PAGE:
If you live in a metropolitan city like Toronto, finding the right psychotherapist may be a bit of a challenge at first. There are many types of therapies available and, within each type, you'll come across different approaches and philosophies. Things can get a bit confusing. The search doesn't have to be endless. In fact, with a bit of time and effort, you can find the right therapist for you. Here are a few things to keep in mind.
Try the following (listed in no particular order):
- the people around you, especially those with professional standing like your family doctor, lawyer, school counsellor, or spiritual advisor; most likely, they've helped others find a psychotherapist;
- the psychoanalysis and psychotherapy training institutes and the teaching hospitals in the city; most will have referral services that can match you up with a clinician who you'll know has the appropriate credentials;
- the internet as more and more clinicians are becomming web-savvy and advertising their services in cyberspace.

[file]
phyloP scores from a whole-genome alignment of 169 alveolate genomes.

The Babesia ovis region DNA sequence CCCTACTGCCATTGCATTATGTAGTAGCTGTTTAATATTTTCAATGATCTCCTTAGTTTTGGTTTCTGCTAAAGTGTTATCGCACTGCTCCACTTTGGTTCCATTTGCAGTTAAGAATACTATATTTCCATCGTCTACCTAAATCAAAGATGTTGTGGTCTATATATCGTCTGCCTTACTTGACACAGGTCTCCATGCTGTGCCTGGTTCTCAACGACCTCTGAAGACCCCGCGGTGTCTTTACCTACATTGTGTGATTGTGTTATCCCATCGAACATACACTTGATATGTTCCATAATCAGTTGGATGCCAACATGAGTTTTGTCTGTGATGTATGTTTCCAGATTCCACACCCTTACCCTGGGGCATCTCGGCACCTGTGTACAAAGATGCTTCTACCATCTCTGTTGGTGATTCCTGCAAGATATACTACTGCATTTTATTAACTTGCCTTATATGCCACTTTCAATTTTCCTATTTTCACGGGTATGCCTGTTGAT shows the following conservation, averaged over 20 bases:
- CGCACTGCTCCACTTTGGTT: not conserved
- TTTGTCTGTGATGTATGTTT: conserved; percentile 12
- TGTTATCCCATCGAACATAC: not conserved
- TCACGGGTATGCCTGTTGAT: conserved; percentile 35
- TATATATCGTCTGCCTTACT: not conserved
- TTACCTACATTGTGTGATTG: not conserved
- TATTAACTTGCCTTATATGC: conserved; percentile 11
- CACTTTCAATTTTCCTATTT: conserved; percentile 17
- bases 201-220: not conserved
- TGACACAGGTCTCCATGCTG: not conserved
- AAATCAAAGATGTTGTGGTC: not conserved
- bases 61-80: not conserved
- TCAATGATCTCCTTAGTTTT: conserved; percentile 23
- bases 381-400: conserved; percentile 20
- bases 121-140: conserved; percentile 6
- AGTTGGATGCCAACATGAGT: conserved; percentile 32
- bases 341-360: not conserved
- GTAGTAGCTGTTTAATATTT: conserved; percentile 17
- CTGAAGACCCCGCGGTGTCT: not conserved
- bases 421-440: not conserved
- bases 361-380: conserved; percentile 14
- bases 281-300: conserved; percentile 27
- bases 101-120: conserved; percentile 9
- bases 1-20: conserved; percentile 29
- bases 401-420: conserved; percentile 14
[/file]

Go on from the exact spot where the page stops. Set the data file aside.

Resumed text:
Ask about training, supervision, and experience. This goes for all categories of psychotherapists, whether they hold an MD, a PhD, or an altogether different degree, and regardless of the therapy they practice.
Choose a clinician who is qualified and well-trained. The practice of psychotherapy is now regulated in Ontario and restricted to medical doctors, clinical psychologists, social workers, and registered psychotherapists (through the College of Registered Psychotherapists of Ontario--link). Check the public register of whichever college your practitioner should belong.
Find out if a particular clinician has been in therapy or analysis. Responsible training programs require this of their trainees. The reasoning here is that clinicians should have a good sense of their own dynamics, of their strengths and limitations before they can be of use to their patients or clients.
Much as training and qualifications are essential, choosing a psychotherapist involves a certain fit that is very personal. This is a hard one to gage from the initial meetings so do give yourself some time to figure it out.
Obviously, you need to feel comfortable with the person sitting across from you as you tell your story; but there'll be times when things will get tough as you deal with difficult emotions and relationships. Ask yourself the following:
- can you trust this person to help you through these times?
- do you get the sense that she/he will try and understand things with you instead of judge you?
- is this person realistic or are you getting the "eternal bliss in ten easy lessons" sales pitch?